Skip to main content


EDI managers oversee their company’s daily electronic data interchange (EDI) activities and strategic direction. Whether they’re managing a team of analysts or are the sole EDI specialist, they’re responsible for creating and supporting the processes around the exchange of business data and documents. Each workday, they collaborate across many cross-functional departments to ensure their company’s EDI transactions--sent and received--function properly.

Let’s look at five key tasks an EDI manager handles in a day:

1. Troubleshooting when things go wrong

EDI managers must monitor for red flags and errors continually because when things aren’t functioning properly, it’s their job to troubleshoot and resolve issues. Avoiding errors, or catching and resolving them quickly, helps companies avoid chargebacks and heavy fines from trading partners, as well as maintain good marks for EDI scorecarding.

Troubleshooting errors can sidetrack a day’s work for an EDI manager. It’s not always obvious what went wrong with a certain transaction so they must put on their detective hat and do some sleuthing. What if there’s no error notification? Or the EDI doesn’t come through? Bad data is unfortunate but inevitable. EDI managers are responsible to figure out why an EDI transaction failed, determine what went wrong and how to deal with it.

For example, suppose they send invoices to a trading partner and realize one invoice has failed to transmit. Looking closer, the EDI manager realizes that the invoice is missing a required item code. The invoice in question has the UPC code, but not the buyer’s SKU as required by the trading partner. The EDI manager relies on a data conversion table to populate the buyer’s SKU, keying off the UPC code. Maintaining these tables with cross-reference updates is a regular task in troubleshooting common EDI failures for both inbound and outbound transactions.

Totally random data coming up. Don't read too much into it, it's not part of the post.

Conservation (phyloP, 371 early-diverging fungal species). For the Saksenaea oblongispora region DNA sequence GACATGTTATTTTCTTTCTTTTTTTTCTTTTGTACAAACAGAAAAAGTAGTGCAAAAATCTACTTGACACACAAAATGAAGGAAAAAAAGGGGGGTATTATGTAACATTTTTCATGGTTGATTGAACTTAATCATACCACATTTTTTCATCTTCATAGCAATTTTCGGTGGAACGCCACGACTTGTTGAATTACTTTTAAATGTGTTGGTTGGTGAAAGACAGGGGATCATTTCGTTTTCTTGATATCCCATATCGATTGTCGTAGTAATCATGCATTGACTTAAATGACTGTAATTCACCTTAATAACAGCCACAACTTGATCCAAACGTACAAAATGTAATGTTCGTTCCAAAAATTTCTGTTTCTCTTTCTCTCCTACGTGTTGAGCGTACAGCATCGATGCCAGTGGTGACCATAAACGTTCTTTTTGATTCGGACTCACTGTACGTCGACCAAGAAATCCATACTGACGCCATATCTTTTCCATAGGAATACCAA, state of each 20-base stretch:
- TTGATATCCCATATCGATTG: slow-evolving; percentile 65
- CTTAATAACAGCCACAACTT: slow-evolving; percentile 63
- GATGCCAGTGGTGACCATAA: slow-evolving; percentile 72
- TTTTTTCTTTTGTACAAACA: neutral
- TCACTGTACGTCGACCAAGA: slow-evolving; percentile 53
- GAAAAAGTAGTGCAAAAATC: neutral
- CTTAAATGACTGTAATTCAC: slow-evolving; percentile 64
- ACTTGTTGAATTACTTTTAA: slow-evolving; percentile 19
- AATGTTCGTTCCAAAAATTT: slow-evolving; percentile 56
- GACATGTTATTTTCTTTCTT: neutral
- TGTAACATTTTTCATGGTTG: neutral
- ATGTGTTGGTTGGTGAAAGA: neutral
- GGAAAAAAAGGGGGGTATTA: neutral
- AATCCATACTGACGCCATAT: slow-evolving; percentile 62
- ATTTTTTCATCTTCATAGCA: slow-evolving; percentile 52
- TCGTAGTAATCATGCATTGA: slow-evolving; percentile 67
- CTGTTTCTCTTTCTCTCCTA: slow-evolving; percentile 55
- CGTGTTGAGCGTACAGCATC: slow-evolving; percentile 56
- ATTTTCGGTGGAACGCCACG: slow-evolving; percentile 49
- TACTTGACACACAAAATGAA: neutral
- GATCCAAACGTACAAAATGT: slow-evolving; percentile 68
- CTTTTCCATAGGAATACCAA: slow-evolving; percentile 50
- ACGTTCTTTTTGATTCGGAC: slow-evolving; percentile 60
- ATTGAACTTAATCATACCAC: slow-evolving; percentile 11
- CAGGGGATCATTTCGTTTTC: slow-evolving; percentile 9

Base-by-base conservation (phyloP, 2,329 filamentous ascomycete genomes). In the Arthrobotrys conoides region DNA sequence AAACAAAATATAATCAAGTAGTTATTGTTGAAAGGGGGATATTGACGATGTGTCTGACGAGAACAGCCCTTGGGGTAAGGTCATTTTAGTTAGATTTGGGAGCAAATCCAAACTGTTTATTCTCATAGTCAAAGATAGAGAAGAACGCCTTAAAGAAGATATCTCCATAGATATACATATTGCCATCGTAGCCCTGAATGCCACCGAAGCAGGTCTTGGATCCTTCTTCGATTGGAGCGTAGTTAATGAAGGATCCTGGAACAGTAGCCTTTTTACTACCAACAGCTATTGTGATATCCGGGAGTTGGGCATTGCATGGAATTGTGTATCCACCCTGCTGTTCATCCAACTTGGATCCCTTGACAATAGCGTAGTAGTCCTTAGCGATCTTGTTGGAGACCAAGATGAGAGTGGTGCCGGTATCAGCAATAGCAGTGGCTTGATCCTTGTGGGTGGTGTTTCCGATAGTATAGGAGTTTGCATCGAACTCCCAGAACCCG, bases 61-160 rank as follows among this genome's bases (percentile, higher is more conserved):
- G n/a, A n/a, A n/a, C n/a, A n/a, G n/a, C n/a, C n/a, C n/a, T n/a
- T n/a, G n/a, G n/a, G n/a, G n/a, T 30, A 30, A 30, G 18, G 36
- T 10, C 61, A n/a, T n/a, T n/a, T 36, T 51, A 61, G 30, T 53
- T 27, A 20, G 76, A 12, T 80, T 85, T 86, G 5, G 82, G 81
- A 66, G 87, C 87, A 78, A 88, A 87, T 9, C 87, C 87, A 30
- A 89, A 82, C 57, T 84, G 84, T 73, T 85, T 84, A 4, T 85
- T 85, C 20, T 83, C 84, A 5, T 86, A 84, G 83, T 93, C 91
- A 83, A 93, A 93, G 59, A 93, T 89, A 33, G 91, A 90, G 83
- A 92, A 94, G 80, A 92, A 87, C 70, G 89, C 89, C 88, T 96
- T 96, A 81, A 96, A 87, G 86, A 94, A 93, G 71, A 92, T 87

2. Collaborating with internal and external teams

An EDI manager’s role often sits within the IT department, but they work with colleagues across many teams on any given day. They provide timely information to the people who need it, sharing invoice and payment information with the Accounts Receivable team, verifying order quantities for the Warehouse team, or updating the Shipping department on shipping dates.

Let’s say the Accounts Receivable team wants to confirm whether a sales order has been invoiced. The EDI manager runs a report to look for missing invoices. If there’s a missing invoice, they will investigate to determine whether it’s an EDI issue. The EDI manager then works to address the issue so the Accounts Receivable team can receive payment.

Collaboration doesn’t stop with their internal teams. EDI managers work with customers and suppliers to resolve issues and develop new processes. Working with their EDI provider, their customer’s EDI team, or even their VAN provider, an EDI manager’s task is to ensure the right documents with correct data reach the trading partner on time.

3. Gaining visibility in data through reporting

EDI managers run reports daily to gain visibility into data and opportunities for analyses. They provide reports to communicate potential and urgent issues as well as track project status. They run reports to identify any issues as they arise. Can they pinpoint the cause of recurring errors? Can they see where issues are coming from to avoid chargebacks?